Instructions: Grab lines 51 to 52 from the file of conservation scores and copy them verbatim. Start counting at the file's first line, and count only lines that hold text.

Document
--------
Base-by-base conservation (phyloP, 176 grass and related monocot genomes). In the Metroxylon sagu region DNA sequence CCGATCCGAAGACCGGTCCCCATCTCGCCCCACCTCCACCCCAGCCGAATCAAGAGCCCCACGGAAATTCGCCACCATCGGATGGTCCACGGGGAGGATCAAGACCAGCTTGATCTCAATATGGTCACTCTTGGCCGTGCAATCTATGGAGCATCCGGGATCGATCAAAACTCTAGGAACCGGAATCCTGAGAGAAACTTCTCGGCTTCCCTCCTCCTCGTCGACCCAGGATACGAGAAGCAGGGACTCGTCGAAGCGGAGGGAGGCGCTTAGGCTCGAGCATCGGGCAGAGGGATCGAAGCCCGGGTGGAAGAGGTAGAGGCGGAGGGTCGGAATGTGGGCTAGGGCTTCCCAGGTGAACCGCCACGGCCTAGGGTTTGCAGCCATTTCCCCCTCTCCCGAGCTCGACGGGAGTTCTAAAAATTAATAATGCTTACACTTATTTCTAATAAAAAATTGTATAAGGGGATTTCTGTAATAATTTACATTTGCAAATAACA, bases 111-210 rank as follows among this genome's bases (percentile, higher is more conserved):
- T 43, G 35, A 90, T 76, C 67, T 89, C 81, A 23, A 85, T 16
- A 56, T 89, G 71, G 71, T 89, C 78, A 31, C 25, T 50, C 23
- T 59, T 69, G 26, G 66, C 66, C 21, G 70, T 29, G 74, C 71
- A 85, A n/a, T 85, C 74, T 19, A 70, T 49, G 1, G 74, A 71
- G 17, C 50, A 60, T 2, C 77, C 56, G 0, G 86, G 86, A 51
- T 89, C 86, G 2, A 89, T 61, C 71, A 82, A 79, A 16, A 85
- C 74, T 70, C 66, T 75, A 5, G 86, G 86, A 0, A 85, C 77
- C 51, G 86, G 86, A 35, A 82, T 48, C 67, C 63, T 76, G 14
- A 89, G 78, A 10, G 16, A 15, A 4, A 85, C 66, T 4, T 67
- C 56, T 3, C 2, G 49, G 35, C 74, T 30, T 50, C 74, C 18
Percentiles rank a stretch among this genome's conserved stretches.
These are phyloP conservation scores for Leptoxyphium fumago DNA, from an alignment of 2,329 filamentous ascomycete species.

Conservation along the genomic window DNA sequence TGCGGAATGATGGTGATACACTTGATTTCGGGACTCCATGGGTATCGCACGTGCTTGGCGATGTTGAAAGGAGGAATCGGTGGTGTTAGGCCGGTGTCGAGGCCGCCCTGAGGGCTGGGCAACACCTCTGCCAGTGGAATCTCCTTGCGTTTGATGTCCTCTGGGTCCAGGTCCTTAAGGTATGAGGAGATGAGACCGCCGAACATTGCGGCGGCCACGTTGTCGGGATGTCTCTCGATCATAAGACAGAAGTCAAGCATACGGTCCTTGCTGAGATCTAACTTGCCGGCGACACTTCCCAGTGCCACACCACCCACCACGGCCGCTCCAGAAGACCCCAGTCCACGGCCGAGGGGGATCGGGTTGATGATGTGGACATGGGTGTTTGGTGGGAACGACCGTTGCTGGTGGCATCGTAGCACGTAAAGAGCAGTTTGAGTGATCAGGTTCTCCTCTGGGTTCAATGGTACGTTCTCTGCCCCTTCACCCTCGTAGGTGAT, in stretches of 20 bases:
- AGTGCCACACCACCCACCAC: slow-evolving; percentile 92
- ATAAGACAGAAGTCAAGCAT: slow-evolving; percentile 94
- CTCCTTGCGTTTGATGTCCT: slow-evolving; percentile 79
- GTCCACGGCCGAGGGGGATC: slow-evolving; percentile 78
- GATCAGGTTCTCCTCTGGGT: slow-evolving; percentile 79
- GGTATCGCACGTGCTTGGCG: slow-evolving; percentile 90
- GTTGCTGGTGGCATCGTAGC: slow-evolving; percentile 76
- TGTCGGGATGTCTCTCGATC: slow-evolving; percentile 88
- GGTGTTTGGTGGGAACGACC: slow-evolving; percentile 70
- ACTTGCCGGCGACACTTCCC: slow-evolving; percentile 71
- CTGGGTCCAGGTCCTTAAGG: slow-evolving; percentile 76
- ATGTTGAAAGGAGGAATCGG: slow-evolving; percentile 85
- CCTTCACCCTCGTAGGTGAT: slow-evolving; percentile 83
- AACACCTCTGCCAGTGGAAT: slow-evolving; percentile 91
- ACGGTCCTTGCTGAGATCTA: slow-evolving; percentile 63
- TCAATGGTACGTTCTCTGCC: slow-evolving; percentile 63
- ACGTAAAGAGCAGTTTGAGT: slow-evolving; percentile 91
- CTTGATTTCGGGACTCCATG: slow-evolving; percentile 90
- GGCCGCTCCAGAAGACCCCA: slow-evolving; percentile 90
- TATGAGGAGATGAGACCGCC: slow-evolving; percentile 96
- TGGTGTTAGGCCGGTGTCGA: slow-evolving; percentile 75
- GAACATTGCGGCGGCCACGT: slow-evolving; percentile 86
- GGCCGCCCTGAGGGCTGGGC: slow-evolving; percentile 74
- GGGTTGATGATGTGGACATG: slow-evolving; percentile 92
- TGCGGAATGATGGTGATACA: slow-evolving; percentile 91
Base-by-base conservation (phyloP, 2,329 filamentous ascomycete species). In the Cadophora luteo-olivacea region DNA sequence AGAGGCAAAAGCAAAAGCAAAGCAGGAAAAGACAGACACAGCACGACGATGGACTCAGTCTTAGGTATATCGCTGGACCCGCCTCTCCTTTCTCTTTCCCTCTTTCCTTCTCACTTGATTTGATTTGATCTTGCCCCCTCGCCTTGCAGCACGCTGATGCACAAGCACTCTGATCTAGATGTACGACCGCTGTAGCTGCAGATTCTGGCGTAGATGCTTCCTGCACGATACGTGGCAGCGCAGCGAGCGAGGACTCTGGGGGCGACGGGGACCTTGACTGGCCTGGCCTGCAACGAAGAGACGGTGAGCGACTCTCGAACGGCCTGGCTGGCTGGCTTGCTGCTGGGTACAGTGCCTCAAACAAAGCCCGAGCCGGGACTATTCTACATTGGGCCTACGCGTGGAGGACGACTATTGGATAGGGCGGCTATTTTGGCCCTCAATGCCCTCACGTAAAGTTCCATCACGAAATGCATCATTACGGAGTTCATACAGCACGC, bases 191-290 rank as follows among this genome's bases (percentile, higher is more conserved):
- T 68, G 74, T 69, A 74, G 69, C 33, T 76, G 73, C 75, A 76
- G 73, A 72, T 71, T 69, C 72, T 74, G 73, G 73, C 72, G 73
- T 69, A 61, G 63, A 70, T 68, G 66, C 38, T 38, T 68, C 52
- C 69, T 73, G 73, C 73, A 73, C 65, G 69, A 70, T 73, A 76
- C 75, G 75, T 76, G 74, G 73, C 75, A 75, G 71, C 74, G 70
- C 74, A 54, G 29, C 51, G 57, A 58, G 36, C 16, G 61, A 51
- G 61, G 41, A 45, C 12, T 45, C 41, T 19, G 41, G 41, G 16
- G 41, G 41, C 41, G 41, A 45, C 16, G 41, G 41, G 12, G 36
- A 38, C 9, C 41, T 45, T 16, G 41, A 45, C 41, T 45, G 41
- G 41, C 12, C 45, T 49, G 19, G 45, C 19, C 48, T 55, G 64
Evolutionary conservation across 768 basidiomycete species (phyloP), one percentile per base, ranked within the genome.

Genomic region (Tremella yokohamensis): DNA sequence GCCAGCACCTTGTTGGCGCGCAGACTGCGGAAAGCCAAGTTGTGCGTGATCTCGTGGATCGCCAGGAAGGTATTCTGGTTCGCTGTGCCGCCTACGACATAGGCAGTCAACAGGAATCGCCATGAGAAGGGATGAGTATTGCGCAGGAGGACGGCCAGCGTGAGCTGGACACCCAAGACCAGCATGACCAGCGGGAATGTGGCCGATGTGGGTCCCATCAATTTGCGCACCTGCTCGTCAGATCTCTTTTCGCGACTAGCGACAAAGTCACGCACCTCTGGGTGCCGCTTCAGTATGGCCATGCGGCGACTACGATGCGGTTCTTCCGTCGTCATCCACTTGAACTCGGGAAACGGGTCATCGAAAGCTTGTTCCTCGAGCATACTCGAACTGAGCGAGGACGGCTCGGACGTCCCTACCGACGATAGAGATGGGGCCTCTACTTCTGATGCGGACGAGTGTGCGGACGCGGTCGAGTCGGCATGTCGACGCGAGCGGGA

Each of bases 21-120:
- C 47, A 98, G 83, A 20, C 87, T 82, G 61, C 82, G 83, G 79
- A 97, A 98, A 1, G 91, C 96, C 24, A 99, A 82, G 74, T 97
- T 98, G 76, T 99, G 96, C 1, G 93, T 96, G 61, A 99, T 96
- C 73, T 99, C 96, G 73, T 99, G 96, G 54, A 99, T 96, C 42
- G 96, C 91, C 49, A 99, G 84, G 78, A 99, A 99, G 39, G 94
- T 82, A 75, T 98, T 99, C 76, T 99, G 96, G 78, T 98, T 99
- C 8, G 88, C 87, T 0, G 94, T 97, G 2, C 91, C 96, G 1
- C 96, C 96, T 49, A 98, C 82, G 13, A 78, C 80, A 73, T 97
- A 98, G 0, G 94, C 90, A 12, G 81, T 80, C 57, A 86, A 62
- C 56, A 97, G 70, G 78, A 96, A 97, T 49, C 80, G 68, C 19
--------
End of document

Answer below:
Evolutionary conservation across 768 basidiomycete species (phyloP), one percentile per base, ranked within the genome.

Genomic region (Tremella yokohamensis): DNA sequence GCCAGCACCTTGTTGGCGCGCAGACTGCGGAAAGCCAAGTTGTGCGTGATCTCGTGGATCGCCAGGAAGGTATTCTGGTTCGCTGTGCCGCCTACGACATAGGCAGTCAACAGGAATCGCCATGAGAAGGGATGAGTATTGCGCAGGAGGACGGCCAGCGTGAGCTGGACACCCAAGACCAGCATGACCAGCGGGAATGTGGCCGATGTGGGTCCCATCAATTTGCGCACCTGCTCGTCAGATCTCTTTTCGCGACTAGCGACAAAGTCACGCACCTCTGGGTGCCGCTTCAGTATGGCCATGCGGCGACTACGATGCGGTTCTTCCGTCGTCATCCACTTGAACTCGGGAAACGGGTCATCGAAAGCTTGTTCCTCGAGCATACTCGAACTGAGCGAGGACGGCTCGGACGTCCCTACCGACGATAGAGATGGGGCCTCTACTTCTGATGCGGACGAGTGTGCGGACGCGGTCGAGTCGGCATGTCGACGCGAGCGGGA